Thanks to BSE fears over food have rarely been greater. But they have not been matched by an outcry over the fate of the cattle destroyed. Are concerns about the welfare of animals and the philosophy that assigns them rights in decline? Aisling Irwin reports
The good looks that go with bovine youth and vigour cannot save them - around a million cattle are to be slaughtered over the next year because of the threat of mad cow disease. Many people feel unease about this slaughter. But that unease has not been transformed into protest. And this is one of the striking features of the BSE crisis: there have been no animal welfare groups sticking up for the cattle.
Does this, as the moral philosopher Roger Scruton has argued recently, reveal great logical inconsistencies in the animal rights movement, exposing the "vaporous nature of human sentimentality"? A cow is not diminutive or furry so it does not win much human concern. A veal calf, on the other hand, is blessed with big, wistful eyes.
Professor Scruton slammed animal rights last month in a new paper and in the pages of The THES. He supported ritual slaughter, fox-hunting and angling. He criticised the battery farm and the veal crate. But what is really interesting is that he, a mainstream moral philosopher, should have taken the time to do so. Perhaps he was expressing a popular mood. Are people becoming fed up with animal rights?
Powerful forces may be weakening the public's sympathy for animal welfare. Professor Scruton harnessed one of these: environmental concerns. With a twist, concern about the environment becomes synonymous with concern for the countryside; this quickly transmutes into a desire to preserve the rural heritage. Suddenly, the conservation of age-old traditions such as fox-hunting and keeping a natural balance by culling deer and squirrels have become the essence of the environmental agenda and a neat opposition to animal activism.
Another force competing for public sympathy is biotechnology. Genetic manipulation promises humans health and wealth, much of it drawn from the raw material of animals. These bounties provide a sore temptation to forget about animal suffering.
This trio of forces - environment, biotechnology and animal welfare - could cause major battles in future. One person who argues that welfare concerns will lose out is Keith Tester, professor of sociology at Portsmouth University. He argues that inconsistencies in our concern about animals, such as that highlighted by Scruton, result from the fact that we are not really concerned about them at all. In fact, the underlying concerns are remorselessly human: fears for the quality of food, or that damage to the environment will have nasty repercussions for humans.
Tester argues that public horror about BSE is in fact distaste at the realisation that our food is industrially, rather than naturally, produced. That is why there are protestations about cattle feed rather than about cattle slaughter.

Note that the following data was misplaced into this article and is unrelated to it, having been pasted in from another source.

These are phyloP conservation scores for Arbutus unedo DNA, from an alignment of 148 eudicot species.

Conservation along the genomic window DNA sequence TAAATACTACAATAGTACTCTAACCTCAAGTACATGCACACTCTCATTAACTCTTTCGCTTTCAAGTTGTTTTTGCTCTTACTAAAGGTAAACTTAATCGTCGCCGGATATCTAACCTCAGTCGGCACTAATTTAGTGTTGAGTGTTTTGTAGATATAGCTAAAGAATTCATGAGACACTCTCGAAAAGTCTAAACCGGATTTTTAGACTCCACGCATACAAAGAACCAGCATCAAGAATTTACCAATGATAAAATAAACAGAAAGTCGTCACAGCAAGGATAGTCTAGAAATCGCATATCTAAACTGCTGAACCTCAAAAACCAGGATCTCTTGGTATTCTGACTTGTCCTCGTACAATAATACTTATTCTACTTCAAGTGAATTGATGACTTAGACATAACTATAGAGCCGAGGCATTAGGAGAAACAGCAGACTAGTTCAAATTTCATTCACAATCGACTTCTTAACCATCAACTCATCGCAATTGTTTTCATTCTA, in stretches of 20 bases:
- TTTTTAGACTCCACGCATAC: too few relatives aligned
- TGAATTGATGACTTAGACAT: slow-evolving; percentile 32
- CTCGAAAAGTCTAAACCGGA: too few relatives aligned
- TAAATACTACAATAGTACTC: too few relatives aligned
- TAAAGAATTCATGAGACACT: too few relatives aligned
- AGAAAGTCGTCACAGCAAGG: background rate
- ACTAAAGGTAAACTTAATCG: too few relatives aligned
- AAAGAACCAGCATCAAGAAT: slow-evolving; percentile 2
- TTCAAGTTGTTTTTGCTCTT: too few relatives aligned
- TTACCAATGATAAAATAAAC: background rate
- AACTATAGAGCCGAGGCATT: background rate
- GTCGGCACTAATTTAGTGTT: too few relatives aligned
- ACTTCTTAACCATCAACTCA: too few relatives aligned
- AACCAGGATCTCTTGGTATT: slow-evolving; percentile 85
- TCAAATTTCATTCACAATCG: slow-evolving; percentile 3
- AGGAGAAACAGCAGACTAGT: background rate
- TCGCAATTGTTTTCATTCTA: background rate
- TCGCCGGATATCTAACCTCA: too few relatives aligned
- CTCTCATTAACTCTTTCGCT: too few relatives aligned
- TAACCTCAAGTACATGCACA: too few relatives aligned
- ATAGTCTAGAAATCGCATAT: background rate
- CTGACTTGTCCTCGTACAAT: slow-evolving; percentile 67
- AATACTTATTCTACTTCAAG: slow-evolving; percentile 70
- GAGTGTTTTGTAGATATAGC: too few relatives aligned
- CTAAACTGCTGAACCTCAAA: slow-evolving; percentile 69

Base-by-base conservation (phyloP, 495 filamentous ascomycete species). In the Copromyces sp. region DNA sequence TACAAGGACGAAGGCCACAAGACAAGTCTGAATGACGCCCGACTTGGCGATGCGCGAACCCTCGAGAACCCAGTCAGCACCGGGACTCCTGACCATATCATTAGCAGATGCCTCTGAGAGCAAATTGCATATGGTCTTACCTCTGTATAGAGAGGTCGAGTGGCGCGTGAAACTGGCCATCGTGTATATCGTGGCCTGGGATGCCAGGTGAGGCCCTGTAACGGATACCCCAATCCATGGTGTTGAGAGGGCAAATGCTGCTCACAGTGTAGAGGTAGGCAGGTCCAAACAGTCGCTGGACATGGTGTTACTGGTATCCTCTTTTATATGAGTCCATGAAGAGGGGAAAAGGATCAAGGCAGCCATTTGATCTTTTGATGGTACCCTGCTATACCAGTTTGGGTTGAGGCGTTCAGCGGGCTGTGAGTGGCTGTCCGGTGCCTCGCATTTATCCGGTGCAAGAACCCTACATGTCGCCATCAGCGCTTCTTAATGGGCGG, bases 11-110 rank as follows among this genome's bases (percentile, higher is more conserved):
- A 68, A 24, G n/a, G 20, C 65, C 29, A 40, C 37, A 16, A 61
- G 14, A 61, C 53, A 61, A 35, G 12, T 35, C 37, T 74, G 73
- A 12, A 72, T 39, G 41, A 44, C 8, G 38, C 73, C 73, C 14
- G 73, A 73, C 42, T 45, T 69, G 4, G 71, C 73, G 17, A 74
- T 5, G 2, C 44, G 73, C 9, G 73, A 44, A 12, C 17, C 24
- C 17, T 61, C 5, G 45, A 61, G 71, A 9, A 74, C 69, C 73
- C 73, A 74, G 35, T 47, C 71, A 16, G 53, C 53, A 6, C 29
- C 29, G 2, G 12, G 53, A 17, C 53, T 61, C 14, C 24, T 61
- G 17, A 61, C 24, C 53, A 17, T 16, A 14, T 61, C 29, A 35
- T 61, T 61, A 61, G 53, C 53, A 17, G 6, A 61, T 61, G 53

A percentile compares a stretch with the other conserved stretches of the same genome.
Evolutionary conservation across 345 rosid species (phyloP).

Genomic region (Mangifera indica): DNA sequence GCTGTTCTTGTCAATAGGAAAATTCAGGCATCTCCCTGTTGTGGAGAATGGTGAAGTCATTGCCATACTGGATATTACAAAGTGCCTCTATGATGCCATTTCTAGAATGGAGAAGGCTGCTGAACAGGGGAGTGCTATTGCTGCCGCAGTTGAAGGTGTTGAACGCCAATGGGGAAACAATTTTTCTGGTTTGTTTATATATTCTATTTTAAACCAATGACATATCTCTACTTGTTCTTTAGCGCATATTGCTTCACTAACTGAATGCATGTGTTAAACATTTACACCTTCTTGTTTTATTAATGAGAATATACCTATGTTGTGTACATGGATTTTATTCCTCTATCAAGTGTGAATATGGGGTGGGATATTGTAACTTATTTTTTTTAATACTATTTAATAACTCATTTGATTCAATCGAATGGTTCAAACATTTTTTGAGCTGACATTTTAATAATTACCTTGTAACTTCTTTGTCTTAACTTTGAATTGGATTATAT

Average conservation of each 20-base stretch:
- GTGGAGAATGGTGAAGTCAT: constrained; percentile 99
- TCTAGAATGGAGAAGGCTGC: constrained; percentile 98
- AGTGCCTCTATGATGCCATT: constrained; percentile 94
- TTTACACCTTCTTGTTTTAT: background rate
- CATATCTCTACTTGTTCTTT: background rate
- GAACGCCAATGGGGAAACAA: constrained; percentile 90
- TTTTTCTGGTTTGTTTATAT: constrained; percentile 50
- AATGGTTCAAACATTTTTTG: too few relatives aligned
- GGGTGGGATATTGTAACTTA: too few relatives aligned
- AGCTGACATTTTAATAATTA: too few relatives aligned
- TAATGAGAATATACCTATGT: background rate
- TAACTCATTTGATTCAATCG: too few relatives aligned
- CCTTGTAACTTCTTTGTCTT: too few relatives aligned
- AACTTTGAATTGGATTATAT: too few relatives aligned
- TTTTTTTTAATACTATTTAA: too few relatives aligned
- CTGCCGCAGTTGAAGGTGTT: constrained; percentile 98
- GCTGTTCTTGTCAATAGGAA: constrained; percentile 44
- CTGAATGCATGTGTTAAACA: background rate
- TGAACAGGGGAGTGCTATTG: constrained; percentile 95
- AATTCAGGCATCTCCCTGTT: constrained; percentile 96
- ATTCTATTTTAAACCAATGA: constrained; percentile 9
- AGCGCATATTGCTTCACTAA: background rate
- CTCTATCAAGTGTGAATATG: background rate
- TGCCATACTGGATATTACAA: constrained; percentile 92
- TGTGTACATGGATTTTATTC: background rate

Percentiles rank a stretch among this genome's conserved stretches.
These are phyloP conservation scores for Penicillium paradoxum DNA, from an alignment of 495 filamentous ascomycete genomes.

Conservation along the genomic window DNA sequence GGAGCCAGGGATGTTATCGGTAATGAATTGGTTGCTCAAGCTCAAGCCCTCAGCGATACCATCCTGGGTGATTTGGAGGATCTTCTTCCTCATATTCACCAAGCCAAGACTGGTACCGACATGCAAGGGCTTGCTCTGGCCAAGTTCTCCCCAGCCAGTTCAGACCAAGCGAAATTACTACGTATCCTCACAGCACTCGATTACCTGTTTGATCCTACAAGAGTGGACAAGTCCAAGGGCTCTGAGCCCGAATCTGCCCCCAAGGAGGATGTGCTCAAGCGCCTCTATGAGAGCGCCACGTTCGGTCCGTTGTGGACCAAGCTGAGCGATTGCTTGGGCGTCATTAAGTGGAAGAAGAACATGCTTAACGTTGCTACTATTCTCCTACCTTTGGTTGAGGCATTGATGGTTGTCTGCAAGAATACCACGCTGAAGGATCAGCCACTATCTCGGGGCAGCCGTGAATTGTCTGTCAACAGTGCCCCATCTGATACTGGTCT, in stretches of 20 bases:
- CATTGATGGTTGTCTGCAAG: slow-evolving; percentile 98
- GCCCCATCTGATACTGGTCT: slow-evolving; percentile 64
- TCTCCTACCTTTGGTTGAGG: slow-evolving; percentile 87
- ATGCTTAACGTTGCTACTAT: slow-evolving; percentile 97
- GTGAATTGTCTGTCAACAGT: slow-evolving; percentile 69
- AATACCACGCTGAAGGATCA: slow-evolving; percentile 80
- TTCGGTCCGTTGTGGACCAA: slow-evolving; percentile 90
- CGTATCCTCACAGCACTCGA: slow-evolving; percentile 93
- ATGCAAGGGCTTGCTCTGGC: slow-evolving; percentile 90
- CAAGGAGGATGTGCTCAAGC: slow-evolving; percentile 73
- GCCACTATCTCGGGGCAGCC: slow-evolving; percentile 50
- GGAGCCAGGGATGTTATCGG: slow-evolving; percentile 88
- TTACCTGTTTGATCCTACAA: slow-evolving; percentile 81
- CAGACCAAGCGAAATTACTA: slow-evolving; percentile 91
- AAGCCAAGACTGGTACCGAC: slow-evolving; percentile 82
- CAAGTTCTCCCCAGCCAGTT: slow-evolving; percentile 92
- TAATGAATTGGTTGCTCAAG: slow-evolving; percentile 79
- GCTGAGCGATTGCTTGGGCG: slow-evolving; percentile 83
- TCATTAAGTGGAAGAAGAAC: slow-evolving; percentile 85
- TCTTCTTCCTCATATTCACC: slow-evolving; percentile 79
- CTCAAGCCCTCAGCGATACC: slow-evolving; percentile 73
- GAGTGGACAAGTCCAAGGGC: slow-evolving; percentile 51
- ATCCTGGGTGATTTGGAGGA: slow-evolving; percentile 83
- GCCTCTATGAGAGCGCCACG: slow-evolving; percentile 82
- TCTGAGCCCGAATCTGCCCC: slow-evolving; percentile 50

He explains last year's veal calf protests in the same way. The residents of Shoreham, where many of the exports took place, were really protesting about the pollution of their pretty environment. Little England then defined its Englishness by pitting itself against French insensitivities to animal welfare.
Welfare concerns will continue to appear inconsistent, Tester predicts. While protests about factory farming will increase because of food fears, protests about medical research that uses animals will die of confusion because of the potential benefits to Aids sufferers and the like.
But elsewhere in academia there are rebuttals of the idea that animal philosophy is in a fragile state. Many animal philosophers have interpreted Scruton's manifesto as a sign of the strength of the subject. They are pleased that he feels sufficiently ruffled to speak out.
Dan Cohn-Sherbok, rabbi and professor at the University of Kent, says that the discipline's strength is demonstrated by the way in which it has seeped into undergraduate syllabuses. "It is coming much more up the agenda, particularly in courses dealing with ethics which are often issue-oriented". The subject, he says, resonates with other topical issues such as abortion, euthanasia and genetic engineering. Only last week similar issues were raised by the destruction of 3,000 embryos.
"If you are going to talk about the status of the foetus, the embryo, the 'innocents', inevitably you are going to move into other areas". It is all part of a sensitivity to vulnerable groups, he says.
But the subject's appearance on a few courses in practical ethics hardly demonstrates a fervour as great as that which accompanied animal philosophy in the 1970s. It was then that Peter Singer published Animal Liberation, in which he argued that animals should be included in human moral calculations because they can suffer, and that moral decision should be utilitarian - causing the least amount of suffering overall. Singer did not argue for animal rights. During the same era, Richard Ryder coined the term "speciesism", implying that to discriminate against animals solely on the basis of their species was as unfair as gender or racial discrimination.